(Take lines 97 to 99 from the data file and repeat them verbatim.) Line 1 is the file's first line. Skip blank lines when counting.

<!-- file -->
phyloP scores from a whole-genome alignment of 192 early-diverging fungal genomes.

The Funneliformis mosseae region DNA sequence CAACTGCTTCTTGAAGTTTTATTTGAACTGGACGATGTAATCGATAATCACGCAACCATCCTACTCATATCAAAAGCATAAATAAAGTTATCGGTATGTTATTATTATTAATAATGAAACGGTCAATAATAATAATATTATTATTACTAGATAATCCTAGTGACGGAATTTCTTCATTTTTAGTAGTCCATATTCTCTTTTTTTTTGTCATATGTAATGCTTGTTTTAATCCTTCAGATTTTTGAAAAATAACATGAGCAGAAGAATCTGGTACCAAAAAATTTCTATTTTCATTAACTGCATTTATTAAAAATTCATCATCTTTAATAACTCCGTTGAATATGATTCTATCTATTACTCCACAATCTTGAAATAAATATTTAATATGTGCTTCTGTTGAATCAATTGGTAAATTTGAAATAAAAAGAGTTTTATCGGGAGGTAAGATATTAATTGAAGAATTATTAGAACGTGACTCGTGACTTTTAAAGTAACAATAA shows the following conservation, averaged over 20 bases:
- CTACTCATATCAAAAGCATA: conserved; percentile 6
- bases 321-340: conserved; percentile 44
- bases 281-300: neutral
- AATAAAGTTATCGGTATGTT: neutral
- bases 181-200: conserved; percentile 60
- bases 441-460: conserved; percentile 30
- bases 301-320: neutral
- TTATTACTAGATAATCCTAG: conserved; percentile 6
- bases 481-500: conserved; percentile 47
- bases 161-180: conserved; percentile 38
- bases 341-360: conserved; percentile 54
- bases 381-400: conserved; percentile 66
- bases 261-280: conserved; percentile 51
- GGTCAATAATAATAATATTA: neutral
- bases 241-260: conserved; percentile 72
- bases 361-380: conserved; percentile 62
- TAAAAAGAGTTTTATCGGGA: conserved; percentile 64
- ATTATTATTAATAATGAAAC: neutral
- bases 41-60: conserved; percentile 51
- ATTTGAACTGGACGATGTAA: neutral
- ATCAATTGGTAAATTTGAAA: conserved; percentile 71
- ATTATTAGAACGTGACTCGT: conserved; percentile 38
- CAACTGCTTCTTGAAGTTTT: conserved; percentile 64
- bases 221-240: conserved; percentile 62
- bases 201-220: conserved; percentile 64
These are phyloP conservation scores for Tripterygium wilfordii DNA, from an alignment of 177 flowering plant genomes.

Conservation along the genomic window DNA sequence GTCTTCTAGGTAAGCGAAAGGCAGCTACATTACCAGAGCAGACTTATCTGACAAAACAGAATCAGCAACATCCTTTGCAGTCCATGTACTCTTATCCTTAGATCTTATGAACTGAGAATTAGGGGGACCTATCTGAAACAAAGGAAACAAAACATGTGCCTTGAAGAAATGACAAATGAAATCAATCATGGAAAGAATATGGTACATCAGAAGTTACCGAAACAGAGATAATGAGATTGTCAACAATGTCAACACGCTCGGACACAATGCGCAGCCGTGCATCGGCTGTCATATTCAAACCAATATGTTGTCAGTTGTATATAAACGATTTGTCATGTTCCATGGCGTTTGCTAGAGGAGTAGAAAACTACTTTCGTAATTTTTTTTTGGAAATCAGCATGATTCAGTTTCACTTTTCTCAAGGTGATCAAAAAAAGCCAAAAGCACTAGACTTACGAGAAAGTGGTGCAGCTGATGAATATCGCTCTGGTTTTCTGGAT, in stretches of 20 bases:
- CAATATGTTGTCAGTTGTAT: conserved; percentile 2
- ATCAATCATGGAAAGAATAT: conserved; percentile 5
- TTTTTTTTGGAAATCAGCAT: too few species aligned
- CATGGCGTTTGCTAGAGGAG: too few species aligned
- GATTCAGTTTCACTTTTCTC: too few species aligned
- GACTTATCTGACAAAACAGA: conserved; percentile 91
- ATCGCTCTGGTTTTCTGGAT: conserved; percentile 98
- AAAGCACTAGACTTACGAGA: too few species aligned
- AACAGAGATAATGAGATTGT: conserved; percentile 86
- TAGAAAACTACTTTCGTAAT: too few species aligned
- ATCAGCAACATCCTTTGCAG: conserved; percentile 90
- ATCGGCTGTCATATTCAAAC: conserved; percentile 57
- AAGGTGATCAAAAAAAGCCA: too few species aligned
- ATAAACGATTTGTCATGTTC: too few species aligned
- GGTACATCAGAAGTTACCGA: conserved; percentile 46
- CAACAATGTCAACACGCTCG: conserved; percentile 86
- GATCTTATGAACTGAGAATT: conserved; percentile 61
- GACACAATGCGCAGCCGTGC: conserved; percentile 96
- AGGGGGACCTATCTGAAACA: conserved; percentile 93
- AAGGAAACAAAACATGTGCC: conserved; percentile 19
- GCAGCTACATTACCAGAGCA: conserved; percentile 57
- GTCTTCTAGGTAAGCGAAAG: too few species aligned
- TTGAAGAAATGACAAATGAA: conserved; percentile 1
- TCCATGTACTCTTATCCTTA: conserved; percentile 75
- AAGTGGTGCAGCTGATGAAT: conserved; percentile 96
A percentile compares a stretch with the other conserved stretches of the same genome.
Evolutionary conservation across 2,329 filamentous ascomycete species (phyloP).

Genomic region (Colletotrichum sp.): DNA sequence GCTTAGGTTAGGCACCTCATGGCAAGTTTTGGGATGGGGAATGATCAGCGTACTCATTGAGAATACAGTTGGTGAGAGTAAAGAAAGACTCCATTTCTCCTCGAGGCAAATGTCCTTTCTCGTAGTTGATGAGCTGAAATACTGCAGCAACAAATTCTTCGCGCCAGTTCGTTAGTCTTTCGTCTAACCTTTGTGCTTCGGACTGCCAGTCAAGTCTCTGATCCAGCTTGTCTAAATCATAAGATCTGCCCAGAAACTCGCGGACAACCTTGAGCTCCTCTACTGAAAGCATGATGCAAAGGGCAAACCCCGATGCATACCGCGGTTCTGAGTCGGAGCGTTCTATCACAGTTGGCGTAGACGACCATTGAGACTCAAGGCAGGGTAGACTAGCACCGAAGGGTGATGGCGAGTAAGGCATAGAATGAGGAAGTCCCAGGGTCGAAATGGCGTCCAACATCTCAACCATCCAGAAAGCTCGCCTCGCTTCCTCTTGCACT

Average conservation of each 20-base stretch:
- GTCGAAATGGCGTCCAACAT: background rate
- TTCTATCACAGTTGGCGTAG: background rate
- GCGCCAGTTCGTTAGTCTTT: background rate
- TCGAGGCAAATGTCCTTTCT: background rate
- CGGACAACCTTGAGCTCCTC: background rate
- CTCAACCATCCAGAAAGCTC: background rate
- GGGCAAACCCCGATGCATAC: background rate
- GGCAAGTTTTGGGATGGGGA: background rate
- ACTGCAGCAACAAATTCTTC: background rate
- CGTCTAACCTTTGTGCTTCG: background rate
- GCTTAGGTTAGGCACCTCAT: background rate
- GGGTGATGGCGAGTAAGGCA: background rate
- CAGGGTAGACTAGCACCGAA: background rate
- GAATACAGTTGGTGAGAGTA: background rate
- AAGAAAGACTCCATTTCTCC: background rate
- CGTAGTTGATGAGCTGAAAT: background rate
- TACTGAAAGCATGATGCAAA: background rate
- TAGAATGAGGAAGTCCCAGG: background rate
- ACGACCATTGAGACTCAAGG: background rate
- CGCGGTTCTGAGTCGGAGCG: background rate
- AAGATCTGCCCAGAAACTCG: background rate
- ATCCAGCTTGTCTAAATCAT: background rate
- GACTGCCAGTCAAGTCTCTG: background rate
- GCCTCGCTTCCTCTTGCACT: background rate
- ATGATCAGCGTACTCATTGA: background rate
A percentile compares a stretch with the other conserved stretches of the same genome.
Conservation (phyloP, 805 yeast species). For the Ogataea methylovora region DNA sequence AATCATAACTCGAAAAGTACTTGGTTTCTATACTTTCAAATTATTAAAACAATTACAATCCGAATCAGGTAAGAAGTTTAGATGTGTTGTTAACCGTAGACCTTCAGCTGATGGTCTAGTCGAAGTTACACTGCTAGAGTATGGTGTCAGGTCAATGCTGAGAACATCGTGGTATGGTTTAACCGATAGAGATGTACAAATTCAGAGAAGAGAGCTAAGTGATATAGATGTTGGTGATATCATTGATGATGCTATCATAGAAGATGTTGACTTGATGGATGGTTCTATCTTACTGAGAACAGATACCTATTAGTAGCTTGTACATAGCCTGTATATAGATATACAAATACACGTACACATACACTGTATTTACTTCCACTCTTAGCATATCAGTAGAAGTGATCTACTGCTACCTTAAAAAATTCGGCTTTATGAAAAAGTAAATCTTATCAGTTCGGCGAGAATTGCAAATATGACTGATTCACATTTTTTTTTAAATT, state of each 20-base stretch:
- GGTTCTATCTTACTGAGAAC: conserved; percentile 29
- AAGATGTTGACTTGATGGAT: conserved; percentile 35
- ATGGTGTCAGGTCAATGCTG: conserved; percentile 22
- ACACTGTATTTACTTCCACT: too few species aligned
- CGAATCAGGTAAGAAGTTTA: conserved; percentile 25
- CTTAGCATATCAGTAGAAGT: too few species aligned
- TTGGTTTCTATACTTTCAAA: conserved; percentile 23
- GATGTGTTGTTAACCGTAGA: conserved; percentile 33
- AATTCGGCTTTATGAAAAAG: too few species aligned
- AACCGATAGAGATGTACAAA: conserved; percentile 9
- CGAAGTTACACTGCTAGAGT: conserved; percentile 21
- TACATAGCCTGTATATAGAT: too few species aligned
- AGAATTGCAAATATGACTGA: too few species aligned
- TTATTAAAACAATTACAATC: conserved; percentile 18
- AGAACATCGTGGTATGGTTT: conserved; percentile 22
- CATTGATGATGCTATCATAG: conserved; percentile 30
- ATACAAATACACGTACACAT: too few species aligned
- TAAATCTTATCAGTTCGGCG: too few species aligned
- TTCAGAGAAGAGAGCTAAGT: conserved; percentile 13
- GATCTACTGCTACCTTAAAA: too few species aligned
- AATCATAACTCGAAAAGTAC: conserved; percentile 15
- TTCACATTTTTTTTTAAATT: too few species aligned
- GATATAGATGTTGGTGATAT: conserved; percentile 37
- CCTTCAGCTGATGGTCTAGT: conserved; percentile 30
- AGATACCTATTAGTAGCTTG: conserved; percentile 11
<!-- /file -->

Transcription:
- TACATAGCCTGTATATAGAT: too few species aligned
- AGAATTGCAAATATGACTGA: too few species aligned
- TTATTAAAACAATTACAATC: conserved; percentile 18